Showing 11 posts in Ohio.
The fortunes of those who owe you money can vary over the years. This blog post explores how Ohio judgment creditors can capture their share of a judgment debtor’s improving financial situation. Read More ›
Ohio’s lis pendens statute is maddeningly simple. Ohio Revised Code section 2703.26’s two sentences read:
When a complaint is filed, the action is pending so as to charge a third person with notice of its pendency. While pending, no interest can be acquired by third persons in the subject of the action, as against the plaintiff's title. Read More ›
Good news! The Ohio legislature has offered financial institutions some legal protections in the form of the Ohio Data Protection Act (the “Act”). However, you must be proactive. It will be good for your business and may help in future litigation. Read More ›
A federal tax lien arises when the Internal Revenue Service takes administrative action to note in its records that the taxpayer owes taxes – that is to say, when the tax debt is “assessed.” That lien attaches to all the taxpayer’s property and equitable rights to property as determined by relevant state law. 28 U.S.C. Section 6321. See https://www.blockchainandbanking.com/irs-liens-after-acquired-property-and-the-doctrine-of-choateness. Typically, assessment occurs when (i) the taxpayer files a return, (ii) the IRS adjusts a tax liability after an audit / appeal process, or (iii) the IRS files a “substitute return” for a taxpayer who failed to file a required return.
Foreclosure cases often proceed without participation or significant defense by the obligor / mortgagor because that party is without both any defense and any funds to pay counsel. That happened in Green Tree Servicing v. Asterino-Starcher, et al., 2018-Ohio-977 (Franklin Cty. App., March 15, 2018). In Green Tree Servicing, as sometimes occurs, a junior lienor had the motivation and resources to contest the foreclosure. Read More ›
Ohio Revised Code Section 1336.07 is Ohio’s codification of the “Remedies” section of the Uniform Fraudulent Transfer Act (“UFTA”). The first and primary remedy listed in O.R.C. Section 1336.07 (and the UFTA) is “avoidance of the transfer” that is improper under the statute. Read More ›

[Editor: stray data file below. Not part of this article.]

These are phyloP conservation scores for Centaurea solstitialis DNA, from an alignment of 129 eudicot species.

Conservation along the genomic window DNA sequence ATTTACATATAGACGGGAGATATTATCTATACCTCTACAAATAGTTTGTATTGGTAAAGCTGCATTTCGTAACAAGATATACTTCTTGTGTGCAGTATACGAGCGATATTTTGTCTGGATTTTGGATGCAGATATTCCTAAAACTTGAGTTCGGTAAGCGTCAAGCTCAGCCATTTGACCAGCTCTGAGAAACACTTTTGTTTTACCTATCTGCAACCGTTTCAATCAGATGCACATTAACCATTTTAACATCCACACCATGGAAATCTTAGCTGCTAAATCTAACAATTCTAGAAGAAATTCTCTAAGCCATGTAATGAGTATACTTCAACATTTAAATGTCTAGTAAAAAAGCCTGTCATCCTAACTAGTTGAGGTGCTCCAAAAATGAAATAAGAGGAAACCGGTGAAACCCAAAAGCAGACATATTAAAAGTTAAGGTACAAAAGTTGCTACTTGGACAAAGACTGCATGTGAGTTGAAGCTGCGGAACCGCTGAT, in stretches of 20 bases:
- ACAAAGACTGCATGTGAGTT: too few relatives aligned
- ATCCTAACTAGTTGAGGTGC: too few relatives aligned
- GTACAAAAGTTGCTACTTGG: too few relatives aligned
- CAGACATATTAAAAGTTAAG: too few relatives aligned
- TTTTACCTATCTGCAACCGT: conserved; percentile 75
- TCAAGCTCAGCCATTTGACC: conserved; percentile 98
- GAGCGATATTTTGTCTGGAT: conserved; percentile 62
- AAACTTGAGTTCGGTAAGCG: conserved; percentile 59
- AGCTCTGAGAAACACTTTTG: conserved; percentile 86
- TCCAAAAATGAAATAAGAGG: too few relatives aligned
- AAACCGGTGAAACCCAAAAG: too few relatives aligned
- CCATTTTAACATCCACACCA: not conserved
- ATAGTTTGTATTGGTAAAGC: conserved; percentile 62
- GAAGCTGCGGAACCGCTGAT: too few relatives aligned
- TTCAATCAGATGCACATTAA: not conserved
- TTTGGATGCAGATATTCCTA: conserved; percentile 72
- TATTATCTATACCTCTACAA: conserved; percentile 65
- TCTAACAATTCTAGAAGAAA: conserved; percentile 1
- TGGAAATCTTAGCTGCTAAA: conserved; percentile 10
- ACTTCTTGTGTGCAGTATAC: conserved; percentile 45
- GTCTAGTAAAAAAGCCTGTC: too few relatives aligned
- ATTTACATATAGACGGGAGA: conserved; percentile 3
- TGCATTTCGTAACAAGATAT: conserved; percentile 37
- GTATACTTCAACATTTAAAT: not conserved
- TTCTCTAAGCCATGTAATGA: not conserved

On the somewhat unusual occasions when your judgment debtor has assets, the question turns to how do I maximize my judgment and collect every penny legitimately owed to my client? Here are some thoughts: Read More ›
Will the Real Owner of This Mortgage Loan Please “Stand”: The Necessary Standing for Ohio Foreclosure Actions After Schwartzwald
On October 31, 2012, the Supreme Court of Ohio was terrifying the banking industry by its decision in Federal Home Loan Mortgage Corp. v. Schwartzwald, 2012-Ohio-5017 (Oct. 31, 2012) at the same time as ghosts and goblins were scaring children. In Schwartzwald, the Court answered the question of whether a lender could correct its lack of standing when commencing a foreclosure action by obtaining an assignment of a note and mortgage prior to the final judgment of foreclosure and sale. Read More ›
An insurance company’s efforts to deny payment of a claim by DSW Shoe Warehouse under its computer fraud rider to a “Blanket Crime Policy” was thwarted by a recent decision by the U.S. Sixth Circuit Court of Appeals. In Retail Ventures, Inc., DSW, Inc., and DSW Shoe Warehouse, Inc. v. National Union Fire Insurance Company of Pittsburgh , the Court affirmed the district court’s decision that the plaintiffs suffered a loss resulting directly from the theft of any insured property by computer fraud, and it rejected the defendant’s assertion that the loss was excluded under an exclusion for confidential information. The opinion provides a cautionary lesson for companies to review their blanket crime policies and fidelity bonds to determine whether they provide the coverage for losses they anticipate in the event of a data security breach. Read More ›
In Salyersville Nat’l Bank v. Bailey (In re Bailey), 664 F.3d 1026 (6th Cir. 2011), Chapter 7 bankruptcy debtors, prior to filing for bankruptcy, obtained a loan from Salyersville National Bank, pledging their home and 40 acres of land as security. Several years later, the debtors took out a second loan from the bank, this time pledging their truck as security. After encountering financial difficulties, the debtors eventually filed for bankruptcy in 2005. Less than a month later, the debtors and the bank entered into a reaffirmation agreement, which committed the debtors to pay the two debts that would have otherwise been dischargeable in bankruptcy. In particular, the debtors reaffirmed their secured indebtedness in the two loans, and in return, maintained possession of their home and truck. Read More ›
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William T. Repasky practices with the Litigation Department at Frost Brown Todd. He focuses on lending and commercial services; banking litigation and financial institutions.